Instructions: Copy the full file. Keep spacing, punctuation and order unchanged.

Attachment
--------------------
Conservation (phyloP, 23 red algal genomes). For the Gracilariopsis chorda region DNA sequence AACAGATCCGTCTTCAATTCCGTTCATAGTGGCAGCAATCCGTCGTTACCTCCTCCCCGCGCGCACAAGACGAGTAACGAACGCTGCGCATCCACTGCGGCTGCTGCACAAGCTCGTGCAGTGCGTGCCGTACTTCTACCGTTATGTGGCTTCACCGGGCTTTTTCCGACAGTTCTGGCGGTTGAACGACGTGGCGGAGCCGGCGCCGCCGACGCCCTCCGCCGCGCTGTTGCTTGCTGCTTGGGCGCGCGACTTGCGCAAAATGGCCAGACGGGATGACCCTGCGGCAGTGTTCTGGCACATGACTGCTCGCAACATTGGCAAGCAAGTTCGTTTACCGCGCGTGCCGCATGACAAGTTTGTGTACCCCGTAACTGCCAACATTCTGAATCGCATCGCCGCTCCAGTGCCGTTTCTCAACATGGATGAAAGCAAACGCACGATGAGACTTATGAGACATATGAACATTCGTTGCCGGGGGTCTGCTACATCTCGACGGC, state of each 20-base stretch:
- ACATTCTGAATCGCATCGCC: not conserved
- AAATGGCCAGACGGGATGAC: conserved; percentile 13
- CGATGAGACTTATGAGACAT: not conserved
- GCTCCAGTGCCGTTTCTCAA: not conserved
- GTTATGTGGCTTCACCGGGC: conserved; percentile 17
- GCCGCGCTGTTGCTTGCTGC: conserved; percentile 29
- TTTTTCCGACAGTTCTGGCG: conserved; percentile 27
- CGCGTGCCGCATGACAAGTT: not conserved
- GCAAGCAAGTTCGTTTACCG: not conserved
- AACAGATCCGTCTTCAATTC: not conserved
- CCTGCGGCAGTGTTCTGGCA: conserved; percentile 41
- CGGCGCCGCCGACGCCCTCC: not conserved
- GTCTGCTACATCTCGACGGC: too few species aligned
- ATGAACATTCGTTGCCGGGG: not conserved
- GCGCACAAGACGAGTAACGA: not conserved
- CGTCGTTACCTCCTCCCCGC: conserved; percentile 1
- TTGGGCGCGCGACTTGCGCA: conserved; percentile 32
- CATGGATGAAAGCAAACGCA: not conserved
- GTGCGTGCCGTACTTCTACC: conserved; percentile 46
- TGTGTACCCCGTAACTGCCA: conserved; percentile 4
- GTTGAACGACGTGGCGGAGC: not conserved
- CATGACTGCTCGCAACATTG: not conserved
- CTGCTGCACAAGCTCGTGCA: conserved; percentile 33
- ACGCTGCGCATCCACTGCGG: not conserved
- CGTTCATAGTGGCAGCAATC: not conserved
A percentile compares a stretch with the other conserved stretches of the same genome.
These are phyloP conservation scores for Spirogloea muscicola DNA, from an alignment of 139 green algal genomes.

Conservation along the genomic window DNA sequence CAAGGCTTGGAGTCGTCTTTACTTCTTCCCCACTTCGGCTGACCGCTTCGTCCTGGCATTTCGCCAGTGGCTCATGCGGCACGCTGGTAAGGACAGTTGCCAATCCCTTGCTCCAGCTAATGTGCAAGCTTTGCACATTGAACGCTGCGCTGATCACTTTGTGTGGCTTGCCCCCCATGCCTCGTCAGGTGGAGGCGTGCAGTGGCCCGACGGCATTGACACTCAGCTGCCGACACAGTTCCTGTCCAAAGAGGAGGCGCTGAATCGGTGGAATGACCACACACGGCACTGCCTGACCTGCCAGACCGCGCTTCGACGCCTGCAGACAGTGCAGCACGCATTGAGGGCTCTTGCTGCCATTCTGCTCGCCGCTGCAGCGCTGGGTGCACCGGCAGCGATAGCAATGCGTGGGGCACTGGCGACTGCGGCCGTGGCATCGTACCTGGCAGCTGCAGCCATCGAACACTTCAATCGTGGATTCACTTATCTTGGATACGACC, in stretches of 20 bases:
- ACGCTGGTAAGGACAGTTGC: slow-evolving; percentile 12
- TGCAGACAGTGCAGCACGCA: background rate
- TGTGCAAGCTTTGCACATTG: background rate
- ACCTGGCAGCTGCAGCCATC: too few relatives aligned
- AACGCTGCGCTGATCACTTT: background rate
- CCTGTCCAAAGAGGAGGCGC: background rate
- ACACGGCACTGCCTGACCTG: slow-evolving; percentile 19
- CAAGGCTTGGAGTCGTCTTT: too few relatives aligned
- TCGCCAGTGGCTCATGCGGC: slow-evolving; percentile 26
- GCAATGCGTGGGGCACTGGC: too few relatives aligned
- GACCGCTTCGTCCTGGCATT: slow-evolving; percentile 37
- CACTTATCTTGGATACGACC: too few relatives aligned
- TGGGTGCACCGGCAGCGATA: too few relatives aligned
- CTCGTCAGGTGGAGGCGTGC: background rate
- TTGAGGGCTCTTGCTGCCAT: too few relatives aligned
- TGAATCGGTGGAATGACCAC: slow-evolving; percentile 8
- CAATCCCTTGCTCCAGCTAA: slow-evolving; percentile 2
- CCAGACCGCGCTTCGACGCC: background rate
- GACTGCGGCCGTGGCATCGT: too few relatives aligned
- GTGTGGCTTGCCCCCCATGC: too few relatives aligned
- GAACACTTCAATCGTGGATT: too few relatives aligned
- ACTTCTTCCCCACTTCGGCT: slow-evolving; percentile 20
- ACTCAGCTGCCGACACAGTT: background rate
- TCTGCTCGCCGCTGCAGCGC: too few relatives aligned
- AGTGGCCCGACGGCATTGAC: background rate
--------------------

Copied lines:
Conservation (phyloP, 23 red algal genomes). For the Gracilariopsis chorda region DNA sequence AACAGATCCGTCTTCAATTCCGTTCATAGTGGCAGCAATCCGTCGTTACCTCCTCCCCGCGCGCACAAGACGAGTAACGAACGCTGCGCATCCACTGCGGCTGCTGCACAAGCTCGTGCAGTGCGTGCCGTACTTCTACCGTTATGTGGCTTCACCGGGCTTTTTCCGACAGTTCTGGCGGTTGAACGACGTGGCGGAGCCGGCGCCGCCGACGCCCTCCGCCGCGCTGTTGCTTGCTGCTTGGGCGCGCGACTTGCGCAAAATGGCCAGACGGGATGACCCTGCGGCAGTGTTCTGGCACATGACTGCTCGCAACATTGGCAAGCAAGTTCGTTTACCGCGCGTGCCGCATGACAAGTTTGTGTACCCCGTAACTGCCAACATTCTGAATCGCATCGCCGCTCCAGTGCCGTTTCTCAACATGGATGAAAGCAAACGCACGATGAGACTTATGAGACATATGAACATTCGTTGCCGGGGGTCTGCTACATCTCGACGGC, state of each 20-base stretch:
- ACATTCTGAATCGCATCGCC: not conserved
- AAATGGCCAGACGGGATGAC: conserved; percentile 13
- CGATGAGACTTATGAGACAT: not conserved
- GCTCCAGTGCCGTTTCTCAA: not conserved
- GTTATGTGGCTTCACCGGGC: conserved; percentile 17
- GCCGCGCTGTTGCTTGCTGC: conserved; percentile 29
- TTTTTCCGACAGTTCTGGCG: conserved; percentile 27
- CGCGTGCCGCATGACAAGTT: not conserved
- GCAAGCAAGTTCGTTTACCG: not conserved
- AACAGATCCGTCTTCAATTC: not conserved
- CCTGCGGCAGTGTTCTGGCA: conserved; percentile 41
- CGGCGCCGCCGACGCCCTCC: not conserved
- GTCTGCTACATCTCGACGGC: too few species aligned
- ATGAACATTCGTTGCCGGGG: not conserved
- GCGCACAAGACGAGTAACGA: not conserved
- CGTCGTTACCTCCTCCCCGC: conserved; percentile 1
- TTGGGCGCGCGACTTGCGCA: conserved; percentile 32
- CATGGATGAAAGCAAACGCA: not conserved
- GTGCGTGCCGTACTTCTACC: conserved; percentile 46
- TGTGTACCCCGTAACTGCCA: conserved; percentile 4
- GTTGAACGACGTGGCGGAGC: not conserved
- CATGACTGCTCGCAACATTG: not conserved
- CTGCTGCACAAGCTCGTGCA: conserved; percentile 33
- ACGCTGCGCATCCACTGCGG: not conserved
- CGTTCATAGTGGCAGCAATC: not conserved
A percentile compares a stretch with the other conserved stretches of the same genome.
These are phyloP conservation scores for Spirogloea muscicola DNA, from an alignment of 139 green algal genomes.

Conservation along the genomic window DNA sequence CAAGGCTTGGAGTCGTCTTTACTTCTTCCCCACTTCGGCTGACCGCTTCGTCCTGGCATTTCGCCAGTGGCTCATGCGGCACGCTGGTAAGGACAGTTGCCAATCCCTTGCTCCAGCTAATGTGCAAGCTTTGCACATTGAACGCTGCGCTGATCACTTTGTGTGGCTTGCCCCCCATGCCTCGTCAGGTGGAGGCGTGCAGTGGCCCGACGGCATTGACACTCAGCTGCCGACACAGTTCCTGTCCAAAGAGGAGGCGCTGAATCGGTGGAATGACCACACACGGCACTGCCTGACCTGCCAGACCGCGCTTCGACGCCTGCAGACAGTGCAGCACGCATTGAGGGCTCTTGCTGCCATTCTGCTCGCCGCTGCAGCGCTGGGTGCACCGGCAGCGATAGCAATGCGTGGGGCACTGGCGACTGCGGCCGTGGCATCGTACCTGGCAGCTGCAGCCATCGAACACTTCAATCGTGGATTCACTTATCTTGGATACGACC, in stretches of 20 bases:
- ACGCTGGTAAGGACAGTTGC: slow-evolving; percentile 12
- TGCAGACAGTGCAGCACGCA: background rate
- TGTGCAAGCTTTGCACATTG: background rate
- ACCTGGCAGCTGCAGCCATC: too few relatives aligned
- AACGCTGCGCTGATCACTTT: background rate
- CCTGTCCAAAGAGGAGGCGC: background rate
- ACACGGCACTGCCTGACCTG: slow-evolving; percentile 19
- CAAGGCTTGGAGTCGTCTTT: too few relatives aligned
- TCGCCAGTGGCTCATGCGGC: slow-evolving; percentile 26
- GCAATGCGTGGGGCACTGGC: too few relatives aligned
- GACCGCTTCGTCCTGGCATT: slow-evolving; percentile 37
- CACTTATCTTGGATACGACC: too few relatives aligned
- TGGGTGCACCGGCAGCGATA: too few relatives aligned
- CTCGTCAGGTGGAGGCGTGC: background rate
- TTGAGGGCTCTTGCTGCCAT: too few relatives aligned
- TGAATCGGTGGAATGACCAC: slow-evolving; percentile 8
- CAATCCCTTGCTCCAGCTAA: slow-evolving; percentile 2
- CCAGACCGCGCTTCGACGCC: background rate
- GACTGCGGCCGTGGCATCGT: too few relatives aligned
- GTGTGGCTTGCCCCCCATGC: too few relatives aligned
- GAACACTTCAATCGTGGATT: too few relatives aligned
- ACTTCTTCCCCACTTCGGCT: slow-evolving; percentile 20
- ACTCAGCTGCCGACACAGTT: background rate
- TCTGCTCGCCGCTGCAGCGC: too few relatives aligned
- AGTGGCCCGACGGCATTGAC: background rate